The Waterman’s Service
by Mary Wakefield Buxton
Urbanna, Va.— Every now and then I attend the Waterman’s Service. You don’t have be a member of any particular church to attend. You don’t have to subscribe to any special creed or dogma. You don’t need a prayer book, you don’t need to send in any money, cook breakfast for the mens-only club in church, buy peanuts for the holiday fundraiser, or even run the bingo game every Friday night.
Best of all, everyone is welcome. Everyone and everything . . . human, animal, plant, even the rocks and shells embedded along the shore . . . male or female, black or white and all shades in between, tall or short, fat or thin, rich or poor, young or old, and yes, even the hearty non-conformers in society . . . everyone and everything, are welcome.
The service starts just before sunup as the sun moves across planet Earth breaking over horizons all over the world. In Middlesex, the service starts as area watermen make their way out of creeks and harbors for the Rappahannock River and Chesapeake Bay. Their dark silhouettes move slowly as they glide across grey waters to attend their crab pots and fish nets and we can already hear the low hum of motors of their boats. The sky is slate but now glows with faint light as the sun nears the horizon while the sea is calm and shimmers in wee early morning light. We stand and silently, breathlessly, await.
Hark, here she comes! The light of the coming sun cracks over the horizon and spills out across the sky. It spreads sparks of golden glory outward and I gasp at the sight. Oh, alleluia! Dusk gives way to dawn, darkness to light, and death to life! Hate to love! Revenge to forgiveness! Oh, let the Waterman’s Service begin!
I stand on the shore with my dog and we are rapt with this eternal morning miracle. There are no non-believers in this church; we are devout, deeply religious, we who stand by each morning for the coming of the light.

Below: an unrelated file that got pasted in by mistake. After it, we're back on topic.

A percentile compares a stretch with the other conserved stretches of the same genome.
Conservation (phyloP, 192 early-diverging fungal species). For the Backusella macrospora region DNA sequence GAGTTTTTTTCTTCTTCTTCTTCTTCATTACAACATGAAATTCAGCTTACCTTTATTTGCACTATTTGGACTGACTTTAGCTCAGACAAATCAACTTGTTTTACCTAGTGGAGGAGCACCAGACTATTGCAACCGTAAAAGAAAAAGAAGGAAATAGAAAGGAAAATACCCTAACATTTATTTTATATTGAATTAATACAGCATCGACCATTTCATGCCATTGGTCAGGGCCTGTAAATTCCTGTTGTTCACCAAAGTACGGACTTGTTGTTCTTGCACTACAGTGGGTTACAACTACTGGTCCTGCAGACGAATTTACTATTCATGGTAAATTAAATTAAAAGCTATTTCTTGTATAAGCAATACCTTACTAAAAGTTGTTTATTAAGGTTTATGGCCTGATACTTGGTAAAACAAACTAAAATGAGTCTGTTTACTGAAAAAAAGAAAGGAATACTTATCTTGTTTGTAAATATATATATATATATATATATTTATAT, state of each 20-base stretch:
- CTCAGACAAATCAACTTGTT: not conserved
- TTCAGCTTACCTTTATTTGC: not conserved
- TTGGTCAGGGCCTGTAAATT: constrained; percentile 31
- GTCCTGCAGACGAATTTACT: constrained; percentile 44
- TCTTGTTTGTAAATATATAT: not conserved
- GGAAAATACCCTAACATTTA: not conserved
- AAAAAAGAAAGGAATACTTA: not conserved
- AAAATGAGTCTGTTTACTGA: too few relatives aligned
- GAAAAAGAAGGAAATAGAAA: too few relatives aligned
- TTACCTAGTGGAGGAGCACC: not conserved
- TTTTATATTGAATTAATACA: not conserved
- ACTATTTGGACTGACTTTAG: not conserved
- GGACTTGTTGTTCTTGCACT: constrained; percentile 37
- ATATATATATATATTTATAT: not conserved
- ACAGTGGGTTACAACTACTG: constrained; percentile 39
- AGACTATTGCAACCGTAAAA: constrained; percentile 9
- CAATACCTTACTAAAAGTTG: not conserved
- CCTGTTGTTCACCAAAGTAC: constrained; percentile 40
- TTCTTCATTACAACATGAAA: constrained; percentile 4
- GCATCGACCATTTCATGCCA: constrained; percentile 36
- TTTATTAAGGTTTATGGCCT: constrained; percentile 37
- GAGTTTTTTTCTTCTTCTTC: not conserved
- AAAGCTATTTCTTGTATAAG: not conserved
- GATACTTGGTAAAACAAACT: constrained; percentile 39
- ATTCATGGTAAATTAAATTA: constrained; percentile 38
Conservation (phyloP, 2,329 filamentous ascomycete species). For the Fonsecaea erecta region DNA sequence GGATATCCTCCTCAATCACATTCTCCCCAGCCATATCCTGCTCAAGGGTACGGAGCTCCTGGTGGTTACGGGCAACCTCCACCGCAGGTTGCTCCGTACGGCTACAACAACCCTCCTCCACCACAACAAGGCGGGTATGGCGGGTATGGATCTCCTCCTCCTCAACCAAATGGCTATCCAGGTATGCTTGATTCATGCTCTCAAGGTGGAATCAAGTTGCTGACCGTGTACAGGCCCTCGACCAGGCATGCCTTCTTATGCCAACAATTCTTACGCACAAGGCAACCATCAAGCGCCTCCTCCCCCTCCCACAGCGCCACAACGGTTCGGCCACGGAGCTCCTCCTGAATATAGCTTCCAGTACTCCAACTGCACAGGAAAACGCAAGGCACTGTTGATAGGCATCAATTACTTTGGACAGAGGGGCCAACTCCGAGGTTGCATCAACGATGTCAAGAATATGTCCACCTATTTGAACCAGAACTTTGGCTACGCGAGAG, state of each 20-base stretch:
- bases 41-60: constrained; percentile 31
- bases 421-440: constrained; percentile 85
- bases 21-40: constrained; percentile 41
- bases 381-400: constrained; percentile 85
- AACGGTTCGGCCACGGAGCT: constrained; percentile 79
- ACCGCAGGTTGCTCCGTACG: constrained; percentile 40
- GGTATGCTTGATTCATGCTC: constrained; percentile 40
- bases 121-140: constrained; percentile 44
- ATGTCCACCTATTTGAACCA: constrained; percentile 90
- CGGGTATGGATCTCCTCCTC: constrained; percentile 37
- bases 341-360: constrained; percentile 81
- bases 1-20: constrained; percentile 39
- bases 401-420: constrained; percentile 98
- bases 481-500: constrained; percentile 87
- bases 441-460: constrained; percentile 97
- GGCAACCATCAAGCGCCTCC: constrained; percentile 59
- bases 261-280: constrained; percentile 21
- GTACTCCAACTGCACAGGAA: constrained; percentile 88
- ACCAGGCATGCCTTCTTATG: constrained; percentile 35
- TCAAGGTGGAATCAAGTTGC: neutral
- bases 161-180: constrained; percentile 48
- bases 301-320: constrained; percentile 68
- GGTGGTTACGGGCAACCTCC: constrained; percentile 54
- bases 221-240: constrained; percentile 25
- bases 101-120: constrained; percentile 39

Oh, watch now, as the sky turns a heavenly pink, then brightens magically to rich shades of orange, rose and red! Oh, see the light spread across the sky, like paints spilled from God’s pallet and into the sea!
There are no boundaries, no barriers, and no fences on this ethereal scene. See how the river returns to the sky its breathless reflection. There are no shadows or dark fears in this light! The night stars, still visible and twinkling to the human eye, reflect all the silvery fish in this earthly sea.
Lo! The choir has assembled, but with fluttering wing rather than rustle of robe. It sends its heavenly melody upward. It is not human, this choir, but holy. It is a chorus of birdsong that requires no hymnals, no priest to turn a page, nor organist to play the prelude.
Music fills the air with a sound so lovely one cannot believe its chords. It is more beautiful than Vivaldi and all his strings. It is more uplifting than Bach and all his fugues or Mozart and all his fluttering genius. God’s music, it is composed of notes no human can ever replicate.
Now, breathe in the air. It is filled with fragrance, but not with incense, nor musty walls, nor moth-encased woolens unfolded from winter’s chest, nor melting candle wax. It is honeysuckle that captures our breath and takes us away, as pure as the scent of orange blossom and roses growing wild against the fence. I breathe in the fragrance with the passion of angels and it sates and synthesizes my soul. Such heady perfume casts all under the spell of such sweet earth.
The pine trees stand erect along the shore as if to pay respect. The willows bow their limbs in deep reverence from the hillside. The iris and daffodil stand in utter awe from their flower beds. We see, we feel, we hear, we touch the new morning.
This good church meets every morning and the light is free to all who can see. The power is given to all who will seek. There is no rank, no vain glory, no foolishness, no division of denomination or sect, and no incessant squabble over which interpretation is right or wrong.
Oh, look for the Waterman’s Service! On the morrow, something fine awaits us all—the new day with all its golden opportunities; this mystery, this great blessing of life.
Give thanks for the earth! Give thanks for life! Give thanks for the sun, sky and sea! Give thanks for the eternal light! Give thanks for the waterman’s service!
(Excerpts taken from Mary Wakefield Buxton’s first book, “Rappahannock River Journeys,” Rappahannock Press, 1988)